Erasing SMART Ink

One of the features of Smart Notebook 11, the latest version of the software used to run Smartboards, is a featured called ‘SMART Ink’.  It’s an evolution of the previous functionality that allowed you to write on any window using the Smartboard pens. Previous versions just put a big picture frame over to allow you to write, which was great for full-screen applications but not so good for windows that move around.  To get around this problem, SMART released SMART Ink, which ties the writing to a specific window, which can then be moved around the screen.  Which is all great in theory.

However, in practice it results in lots of ugly green boxes sitting in the title bar of every single window you have open, and even every little dialogue box as well.  And then when you move the window around, it doesn’t gracefully move with it but rather jitters around, destroying all the hard work Apple engineers have done in giving silky-smooth-graphic-card-accelerated windowing.

But not only that, it also seems to generally slow the Mac down, as acknowledged here and here by SMART. Not very smart.

Several people have suggested ways to remove the software, which I have roughly followed.  It basically involves removing the ‘SMART Ink’ login item from System Preferences > Users & Groups > Login Items and then killing the process using Activity Monitor.  It’s a bit of a faff to go computer to computer, but seems to have had a good impact on speed.

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SMART Notebook 11

Well, SMART Notebook 11 is here. And it’s not bad. It feels a lot more up-to-date, particularly on the Mac version, and includes interesting features like the ability to embed a live web page onto a page. Stability is also good, as is compatibility with Lion. It seems like a good, solid update and we’ll be rolling it out across the school when we reimage during the holidays.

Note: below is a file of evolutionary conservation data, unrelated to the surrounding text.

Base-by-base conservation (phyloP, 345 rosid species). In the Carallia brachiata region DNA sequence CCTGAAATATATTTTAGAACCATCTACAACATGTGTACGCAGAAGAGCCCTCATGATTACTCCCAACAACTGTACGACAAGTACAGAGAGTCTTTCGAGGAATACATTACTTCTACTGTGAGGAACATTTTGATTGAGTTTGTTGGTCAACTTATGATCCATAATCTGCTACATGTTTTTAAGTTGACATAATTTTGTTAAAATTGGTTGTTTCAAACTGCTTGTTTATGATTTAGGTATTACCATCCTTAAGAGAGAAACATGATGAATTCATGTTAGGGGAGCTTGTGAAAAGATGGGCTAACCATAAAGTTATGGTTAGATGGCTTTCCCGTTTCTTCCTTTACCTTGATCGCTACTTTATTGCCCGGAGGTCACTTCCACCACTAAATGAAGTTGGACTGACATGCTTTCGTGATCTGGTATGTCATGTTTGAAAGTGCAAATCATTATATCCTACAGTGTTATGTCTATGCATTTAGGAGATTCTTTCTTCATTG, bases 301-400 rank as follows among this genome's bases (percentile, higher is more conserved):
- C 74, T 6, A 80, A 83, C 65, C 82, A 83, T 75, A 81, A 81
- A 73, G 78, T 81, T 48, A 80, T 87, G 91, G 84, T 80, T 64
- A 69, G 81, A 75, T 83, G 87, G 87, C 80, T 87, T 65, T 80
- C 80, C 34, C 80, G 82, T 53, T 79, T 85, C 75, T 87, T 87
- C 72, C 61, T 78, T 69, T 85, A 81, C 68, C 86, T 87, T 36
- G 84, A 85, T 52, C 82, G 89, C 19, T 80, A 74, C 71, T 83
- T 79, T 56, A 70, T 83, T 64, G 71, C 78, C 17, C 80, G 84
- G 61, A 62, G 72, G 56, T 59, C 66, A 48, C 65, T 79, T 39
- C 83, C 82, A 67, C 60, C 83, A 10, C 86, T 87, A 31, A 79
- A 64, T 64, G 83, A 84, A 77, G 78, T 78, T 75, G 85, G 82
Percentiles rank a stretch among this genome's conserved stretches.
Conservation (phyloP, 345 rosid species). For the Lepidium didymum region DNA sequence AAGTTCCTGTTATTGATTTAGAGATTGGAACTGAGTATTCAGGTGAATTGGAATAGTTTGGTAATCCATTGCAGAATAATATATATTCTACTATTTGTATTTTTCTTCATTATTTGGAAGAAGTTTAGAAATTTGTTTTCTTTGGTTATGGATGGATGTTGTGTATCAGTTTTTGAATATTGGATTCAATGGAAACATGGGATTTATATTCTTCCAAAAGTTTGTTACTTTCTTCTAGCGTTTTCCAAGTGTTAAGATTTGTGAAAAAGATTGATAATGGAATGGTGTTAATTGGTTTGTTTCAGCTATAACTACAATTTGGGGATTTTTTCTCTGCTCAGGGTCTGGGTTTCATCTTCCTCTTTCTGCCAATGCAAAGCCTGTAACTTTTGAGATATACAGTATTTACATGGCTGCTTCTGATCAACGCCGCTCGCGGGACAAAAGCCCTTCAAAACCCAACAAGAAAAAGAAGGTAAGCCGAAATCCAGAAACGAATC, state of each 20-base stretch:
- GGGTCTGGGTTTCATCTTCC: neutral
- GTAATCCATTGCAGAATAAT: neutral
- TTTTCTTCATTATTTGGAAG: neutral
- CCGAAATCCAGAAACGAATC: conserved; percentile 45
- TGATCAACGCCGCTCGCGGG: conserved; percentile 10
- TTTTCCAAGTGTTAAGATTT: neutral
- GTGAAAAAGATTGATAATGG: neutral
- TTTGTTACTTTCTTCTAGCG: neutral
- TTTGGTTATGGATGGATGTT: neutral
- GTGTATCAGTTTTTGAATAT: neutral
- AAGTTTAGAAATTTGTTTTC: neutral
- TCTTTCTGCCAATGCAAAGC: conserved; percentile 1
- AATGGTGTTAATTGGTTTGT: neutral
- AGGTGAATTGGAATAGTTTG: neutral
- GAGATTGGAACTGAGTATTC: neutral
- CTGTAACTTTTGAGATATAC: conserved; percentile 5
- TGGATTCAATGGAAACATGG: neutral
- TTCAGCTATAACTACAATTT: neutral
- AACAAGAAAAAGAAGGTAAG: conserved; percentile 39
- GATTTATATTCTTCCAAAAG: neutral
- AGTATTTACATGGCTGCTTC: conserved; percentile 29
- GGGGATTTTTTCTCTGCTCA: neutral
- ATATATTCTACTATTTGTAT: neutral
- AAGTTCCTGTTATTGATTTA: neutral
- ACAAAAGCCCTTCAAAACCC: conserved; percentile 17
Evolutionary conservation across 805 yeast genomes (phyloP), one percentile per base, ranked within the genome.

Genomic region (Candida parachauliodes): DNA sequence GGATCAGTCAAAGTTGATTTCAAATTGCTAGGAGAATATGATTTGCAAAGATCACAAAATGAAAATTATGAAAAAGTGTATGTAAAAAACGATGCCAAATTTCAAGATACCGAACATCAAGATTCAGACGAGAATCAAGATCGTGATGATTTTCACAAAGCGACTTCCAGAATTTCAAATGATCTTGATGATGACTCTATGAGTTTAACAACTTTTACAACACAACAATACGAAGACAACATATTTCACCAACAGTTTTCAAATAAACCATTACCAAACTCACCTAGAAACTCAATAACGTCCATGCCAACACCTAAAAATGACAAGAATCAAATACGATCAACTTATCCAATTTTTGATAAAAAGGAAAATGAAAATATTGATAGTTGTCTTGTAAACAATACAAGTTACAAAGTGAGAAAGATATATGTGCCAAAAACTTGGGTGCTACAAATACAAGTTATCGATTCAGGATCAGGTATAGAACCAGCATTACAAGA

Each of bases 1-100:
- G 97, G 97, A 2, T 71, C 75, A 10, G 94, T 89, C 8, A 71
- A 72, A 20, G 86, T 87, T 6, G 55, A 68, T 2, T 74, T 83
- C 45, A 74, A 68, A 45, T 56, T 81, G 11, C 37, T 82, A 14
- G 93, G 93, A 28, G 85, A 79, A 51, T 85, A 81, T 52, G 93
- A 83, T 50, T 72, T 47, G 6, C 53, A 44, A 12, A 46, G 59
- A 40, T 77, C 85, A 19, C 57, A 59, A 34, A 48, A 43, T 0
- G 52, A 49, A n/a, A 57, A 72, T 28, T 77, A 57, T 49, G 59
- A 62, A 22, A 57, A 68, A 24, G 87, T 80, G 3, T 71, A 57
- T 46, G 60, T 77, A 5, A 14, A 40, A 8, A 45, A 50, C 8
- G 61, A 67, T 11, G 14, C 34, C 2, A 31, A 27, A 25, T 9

However, not the same thing can be said for ‘Smart Ink’, a bit of software that installs with the Board Tools, which are the drivers needed for running any attached Smartboards. Smart Ink puts a little horrible green button onto every and any window, allowing you to write all over the window and then move the window around, keeping all the writing attached. Not a bad idea I suppose, but it does add a whole level of ugliness to the OSX interface, which isn’t good. The fact that the green button wobbles around the screen in a very Windowsy way whenever a window is moved doesn’t help either. Hmmm.

But in SMART’s defence, I was impressed that every ageing Smartboard we attached to our new Mac minis did seem to work fine. That sort of backwards-compatibilty is very un-Apple, but saves us a load of money!

SMART Notebook 11

Whilst I am not the greatest fan of Smartboards, they certainly do have good customer service! After sending an email to them in Canada, asking of OSX 10.7 Lion would ever really be supported, they emailed me back to inform me of a soon-to-arrive Notebook 11 software. Amongst its other features, it has full Lion support (yay!). Hopefully they will still support 500 series Smartboards too, but that may just be wishful thinking on my part.